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Jim Collins is editor emeritus of The News-Herald and also serves as executive in residence at Lakeland Community College. His popular weekly column appears each Sunday in Comment in The News-Herald.

Wednesday, May 14, 2014

Song titles not intended as insult any more than team nicknames

 In my never-ending quest to augment my available stash of great music for above-the-ground enjoyment, I often go on subterranean spelunking missions, emerging with an arm-load of CDs I haven’t heard for some time.

Last week I came upstairs with five four-packs of CDs (that would amount to 20 discs) by Anita O’Day, Gene Krupa, Buddy Rich, Lee Konitz and Charlie Barnet.

It is the latter disc to which I would like to draw your attention. The Barnet recordings were made before the American Left made its presence known in the area of what we now recognize as Political Correctness.

The furor over our beloved Chief Wahoo, symbol of the Cleveland Indians, is a manifestation of PC. Don’t dispute me on this. If it is now considered Politically Incorrect to approve of the chief, let alone carry on a love affair with the lovable little rascal, you can thank the American Left.

It is they who picket baseball games with their pathetically small band of sign bearers. Mostly they are ignored. They are no longer even considered annoying. Their point, that naming a baseball team after a group of Native Americans, is shared by a few, but as Winston Churchill would have said, only a very few.

But what, you ask, does all of this have to do with Charlie Barnet? Well, in my youth, when the college football teams at Stanford and Miami (O.) had not yet succumbed to PC and bore nicknames that honored American Indians, The Mad Mab, as Barnet was known, recorded song after song with Indian names.

No one cared. No one complained. No one protested.

The best known example was Barnet’s recording of “Cherokee.” It was written, as I recall, by Ray Noble. It was not intended as an insult to real Indians, any more than the naming of nearly a dozen streets in North Willoughby was meant to insult anyone or any group of people.

They were just considered to be pretty names, as “Cherokee” is a pretty song.

Anyone who knows the first thing about popular American music is familiar with the song, and can probably hum it, or even sing the first few lines of it, as I am able to do when driving alone.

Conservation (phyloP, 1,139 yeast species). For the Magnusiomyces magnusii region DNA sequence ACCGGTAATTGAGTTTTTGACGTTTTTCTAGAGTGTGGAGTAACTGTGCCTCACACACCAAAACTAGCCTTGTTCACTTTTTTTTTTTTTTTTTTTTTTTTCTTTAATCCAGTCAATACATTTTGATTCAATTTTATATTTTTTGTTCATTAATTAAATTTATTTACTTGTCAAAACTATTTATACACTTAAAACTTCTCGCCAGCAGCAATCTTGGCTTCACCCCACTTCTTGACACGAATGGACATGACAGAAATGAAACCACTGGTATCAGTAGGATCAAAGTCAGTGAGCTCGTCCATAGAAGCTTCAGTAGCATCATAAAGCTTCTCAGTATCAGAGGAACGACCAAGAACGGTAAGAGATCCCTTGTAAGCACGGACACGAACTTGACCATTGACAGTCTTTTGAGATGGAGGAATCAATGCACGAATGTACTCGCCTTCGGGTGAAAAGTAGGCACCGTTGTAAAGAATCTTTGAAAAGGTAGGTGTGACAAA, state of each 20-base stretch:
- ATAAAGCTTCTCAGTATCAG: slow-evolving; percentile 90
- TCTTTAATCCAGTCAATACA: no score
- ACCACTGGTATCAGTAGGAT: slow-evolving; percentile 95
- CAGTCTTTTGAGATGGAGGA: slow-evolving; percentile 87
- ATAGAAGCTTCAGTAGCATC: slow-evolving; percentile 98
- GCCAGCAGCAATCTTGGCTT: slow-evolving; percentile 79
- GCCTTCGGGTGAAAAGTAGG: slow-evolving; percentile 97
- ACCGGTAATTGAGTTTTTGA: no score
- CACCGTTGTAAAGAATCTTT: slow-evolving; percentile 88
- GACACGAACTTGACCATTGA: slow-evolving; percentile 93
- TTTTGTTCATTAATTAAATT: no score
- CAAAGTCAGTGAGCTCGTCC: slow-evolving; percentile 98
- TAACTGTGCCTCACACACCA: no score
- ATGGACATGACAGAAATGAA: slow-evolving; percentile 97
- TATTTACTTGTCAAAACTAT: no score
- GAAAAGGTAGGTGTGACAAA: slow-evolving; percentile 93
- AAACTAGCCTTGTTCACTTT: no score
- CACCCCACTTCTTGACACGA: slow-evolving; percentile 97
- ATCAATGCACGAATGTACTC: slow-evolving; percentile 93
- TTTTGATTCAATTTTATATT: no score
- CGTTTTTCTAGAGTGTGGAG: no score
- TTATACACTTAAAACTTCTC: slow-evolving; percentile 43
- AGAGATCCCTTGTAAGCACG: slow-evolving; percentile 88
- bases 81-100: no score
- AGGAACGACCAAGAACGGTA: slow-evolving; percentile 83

But how many other Barnet recordings are you familiar with – songs that have their roots in American culture?

How about “Redskin Rumba?” You may have heard of that. How about Ogoun Badagris (the Voodoo War God?”) Betcha I got you on that one.

Then there is “Pow Wow.” We all know what a pow wow is. You may not have known it is a song in the Charlie Barnet portfolio.

You may not be familiar with “Comanche War Dance.” That’s because you were not with me in the car the other day when I was playing it.

Others on the CD are “By the Waters of Minnetonka” and “Iroquois.”

We are also treated to “Indian Love Call” (also recorded by Artie Shaw with a well-known vocal by Tony Pastor), “Indian Summer,” recorded by many bands and vocalists and especially by tenor saxophonist Stan Getz, and “Wahoo’s Lament.”

That one was new to me.

We also hear “Seminole,” “Redskin Mambo,” “From the Land of the Sky Waters” and “Pale Moon,” which may or may not be a reference to anything Indian in nature.

Now, if it were “Pale Face,” that would be a different story. That is an old Bob Hope movie, which might be a funny film depending on your sense of humor.

The lady of the house and I don’t think he is all that funny. That is why we stopped watching “Road to Zanzibar” after about 15 minutes. But I digress.

My point is, none of these songs, nor team nicknames, is intended to be insulting, any more than Chief
Wahoo expresses anything other than the love of Cleveland baseball fans.

Nor was Betty Hutton intending to insult anyone when she sang, “Send your Injun Chief and his tomahawk back to Little Rain in the Face.” She was just having fun – at nobody’s expense.

Please remember what I told you at the beginning – the only ones who take up the cause of Political Correctness on behalf of Native Americans are those of the American Left and a handful of actual Indians who are being exploited by the Left.

So if you disagree, don’t bother contacting me. I already know who you are. You are from the Left, now known as Progressives, and I have heard your arguments before. They are getting old.
Remember, Charlie Barnet never meant to hurt or insult anyone. And neither did I.


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